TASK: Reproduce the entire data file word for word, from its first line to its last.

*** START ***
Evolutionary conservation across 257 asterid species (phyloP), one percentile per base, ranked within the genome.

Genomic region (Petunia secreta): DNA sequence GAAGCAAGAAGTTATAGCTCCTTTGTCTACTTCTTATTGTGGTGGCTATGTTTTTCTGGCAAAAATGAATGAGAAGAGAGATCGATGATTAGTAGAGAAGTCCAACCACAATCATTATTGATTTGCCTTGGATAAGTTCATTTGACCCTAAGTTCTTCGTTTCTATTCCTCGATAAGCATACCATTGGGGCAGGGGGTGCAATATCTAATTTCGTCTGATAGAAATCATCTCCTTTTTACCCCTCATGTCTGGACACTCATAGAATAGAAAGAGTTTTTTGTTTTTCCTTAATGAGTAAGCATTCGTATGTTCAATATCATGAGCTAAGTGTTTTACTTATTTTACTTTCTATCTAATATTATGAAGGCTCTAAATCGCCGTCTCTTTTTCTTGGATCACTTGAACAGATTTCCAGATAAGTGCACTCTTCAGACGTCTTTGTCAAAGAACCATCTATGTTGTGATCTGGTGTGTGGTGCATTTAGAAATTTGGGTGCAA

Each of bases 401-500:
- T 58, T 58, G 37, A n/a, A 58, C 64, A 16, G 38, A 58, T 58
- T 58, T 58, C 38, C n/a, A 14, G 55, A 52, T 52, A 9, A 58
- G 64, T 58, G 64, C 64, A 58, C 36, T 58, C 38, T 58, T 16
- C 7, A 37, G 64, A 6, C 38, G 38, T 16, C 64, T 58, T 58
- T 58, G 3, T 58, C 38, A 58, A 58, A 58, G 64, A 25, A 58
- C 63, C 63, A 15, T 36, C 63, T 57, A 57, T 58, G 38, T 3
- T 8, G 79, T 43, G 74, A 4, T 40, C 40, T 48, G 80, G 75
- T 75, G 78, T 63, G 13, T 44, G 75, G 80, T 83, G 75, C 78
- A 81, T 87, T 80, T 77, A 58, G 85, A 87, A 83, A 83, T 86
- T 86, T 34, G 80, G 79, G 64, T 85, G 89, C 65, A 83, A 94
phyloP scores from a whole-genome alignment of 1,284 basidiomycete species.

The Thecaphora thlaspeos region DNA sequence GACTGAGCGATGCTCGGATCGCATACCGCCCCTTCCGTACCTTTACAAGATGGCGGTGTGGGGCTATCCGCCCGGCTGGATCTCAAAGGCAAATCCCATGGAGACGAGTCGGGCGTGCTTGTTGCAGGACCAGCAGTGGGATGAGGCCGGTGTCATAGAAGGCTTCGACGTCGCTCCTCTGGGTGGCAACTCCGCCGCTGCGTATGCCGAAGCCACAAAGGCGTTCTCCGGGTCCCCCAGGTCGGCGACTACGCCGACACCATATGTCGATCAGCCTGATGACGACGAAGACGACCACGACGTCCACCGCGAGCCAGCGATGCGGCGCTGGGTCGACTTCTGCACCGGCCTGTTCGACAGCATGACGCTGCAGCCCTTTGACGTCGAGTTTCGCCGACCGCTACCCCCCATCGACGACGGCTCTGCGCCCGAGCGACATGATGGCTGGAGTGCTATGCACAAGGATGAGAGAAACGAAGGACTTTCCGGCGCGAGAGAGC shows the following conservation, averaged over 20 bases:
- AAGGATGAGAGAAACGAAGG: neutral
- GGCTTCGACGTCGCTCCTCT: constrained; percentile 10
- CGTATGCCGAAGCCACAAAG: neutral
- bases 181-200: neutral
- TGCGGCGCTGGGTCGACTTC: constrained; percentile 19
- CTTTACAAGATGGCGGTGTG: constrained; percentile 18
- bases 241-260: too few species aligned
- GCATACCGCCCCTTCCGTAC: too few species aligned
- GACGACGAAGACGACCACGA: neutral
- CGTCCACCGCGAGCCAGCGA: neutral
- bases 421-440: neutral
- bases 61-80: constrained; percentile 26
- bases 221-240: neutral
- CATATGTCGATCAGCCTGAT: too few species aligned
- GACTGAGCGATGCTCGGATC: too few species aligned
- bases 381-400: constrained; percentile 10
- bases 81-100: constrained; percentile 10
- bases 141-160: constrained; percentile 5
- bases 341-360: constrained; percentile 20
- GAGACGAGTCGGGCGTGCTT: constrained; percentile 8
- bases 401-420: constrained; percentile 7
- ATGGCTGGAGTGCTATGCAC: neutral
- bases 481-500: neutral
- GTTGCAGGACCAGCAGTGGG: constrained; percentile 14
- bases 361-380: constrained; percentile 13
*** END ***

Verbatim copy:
Evolutionary conservation across 257 asterid species (phyloP), one percentile per base, ranked within the genome.

Genomic region (Petunia secreta): DNA sequence GAAGCAAGAAGTTATAGCTCCTTTGTCTACTTCTTATTGTGGTGGCTATGTTTTTCTGGCAAAAATGAATGAGAAGAGAGATCGATGATTAGTAGAGAAGTCCAACCACAATCATTATTGATTTGCCTTGGATAAGTTCATTTGACCCTAAGTTCTTCGTTTCTATTCCTCGATAAGCATACCATTGGGGCAGGGGGTGCAATATCTAATTTCGTCTGATAGAAATCATCTCCTTTTTACCCCTCATGTCTGGACACTCATAGAATAGAAAGAGTTTTTTGTTTTTCCTTAATGAGTAAGCATTCGTATGTTCAATATCATGAGCTAAGTGTTTTACTTATTTTACTTTCTATCTAATATTATGAAGGCTCTAAATCGCCGTCTCTTTTTCTTGGATCACTTGAACAGATTTCCAGATAAGTGCACTCTTCAGACGTCTTTGTCAAAGAACCATCTATGTTGTGATCTGGTGTGTGGTGCATTTAGAAATTTGGGTGCAA

Each of bases 401-500:
- T 58, T 58, G 37, A n/a, A 58, C 64, A 16, G 38, A 58, T 58
- T 58, T 58, C 38, C n/a, A 14, G 55, A 52, T 52, A 9, A 58
- G 64, T 58, G 64, C 64, A 58, C 36, T 58, C 38, T 58, T 16
- C 7, A 37, G 64, A 6, C 38, G 38, T 16, C 64, T 58, T 58
- T 58, G 3, T 58, C 38, A 58, A 58, A 58, G 64, A 25, A 58
- C 63, C 63, A 15, T 36, C 63, T 57, A 57, T 58, G 38, T 3
- T 8, G 79, T 43, G 74, A 4, T 40, C 40, T 48, G 80, G 75
- T 75, G 78, T 63, G 13, T 44, G 75, G 80, T 83, G 75, C 78
- A 81, T 87, T 80, T 77, A 58, G 85, A 87, A 83, A 83, T 86
- T 86, T 34, G 80, G 79, G 64, T 85, G 89, C 65, A 83, A 94
phyloP scores from a whole-genome alignment of 1,284 basidiomycete species.

The Thecaphora thlaspeos region DNA sequence GACTGAGCGATGCTCGGATCGCATACCGCCCCTTCCGTACCTTTACAAGATGGCGGTGTGGGGCTATCCGCCCGGCTGGATCTCAAAGGCAAATCCCATGGAGACGAGTCGGGCGTGCTTGTTGCAGGACCAGCAGTGGGATGAGGCCGGTGTCATAGAAGGCTTCGACGTCGCTCCTCTGGGTGGCAACTCCGCCGCTGCGTATGCCGAAGCCACAAAGGCGTTCTCCGGGTCCCCCAGGTCGGCGACTACGCCGACACCATATGTCGATCAGCCTGATGACGACGAAGACGACCACGACGTCCACCGCGAGCCAGCGATGCGGCGCTGGGTCGACTTCTGCACCGGCCTGTTCGACAGCATGACGCTGCAGCCCTTTGACGTCGAGTTTCGCCGACCGCTACCCCCCATCGACGACGGCTCTGCGCCCGAGCGACATGATGGCTGGAGTGCTATGCACAAGGATGAGAGAAACGAAGGACTTTCCGGCGCGAGAGAGC shows the following conservation, averaged over 20 bases:
- AAGGATGAGAGAAACGAAGG: neutral
- GGCTTCGACGTCGCTCCTCT: constrained; percentile 10
- CGTATGCCGAAGCCACAAAG: neutral
- bases 181-200: neutral
- TGCGGCGCTGGGTCGACTTC: constrained; percentile 19
- CTTTACAAGATGGCGGTGTG: constrained; percentile 18
- bases 241-260: too few species aligned
- GCATACCGCCCCTTCCGTAC: too few species aligned
- GACGACGAAGACGACCACGA: neutral
- CGTCCACCGCGAGCCAGCGA: neutral
- bases 421-440: neutral
- bases 61-80: constrained; percentile 26
- bases 221-240: neutral
- CATATGTCGATCAGCCTGAT: too few species aligned
- GACTGAGCGATGCTCGGATC: too few species aligned
- bases 381-400: constrained; percentile 10
- bases 81-100: constrained; percentile 10
- bases 141-160: constrained; percentile 5
- bases 341-360: constrained; percentile 20
- GAGACGAGTCGGGCGTGCTT: constrained; percentile 8
- bases 401-420: constrained; percentile 7
- ATGGCTGGAGTGCTATGCAC: neutral
- bases 481-500: neutral
- GTTGCAGGACCAGCAGTGGG: constrained; percentile 14
- bases 361-380: constrained; percentile 13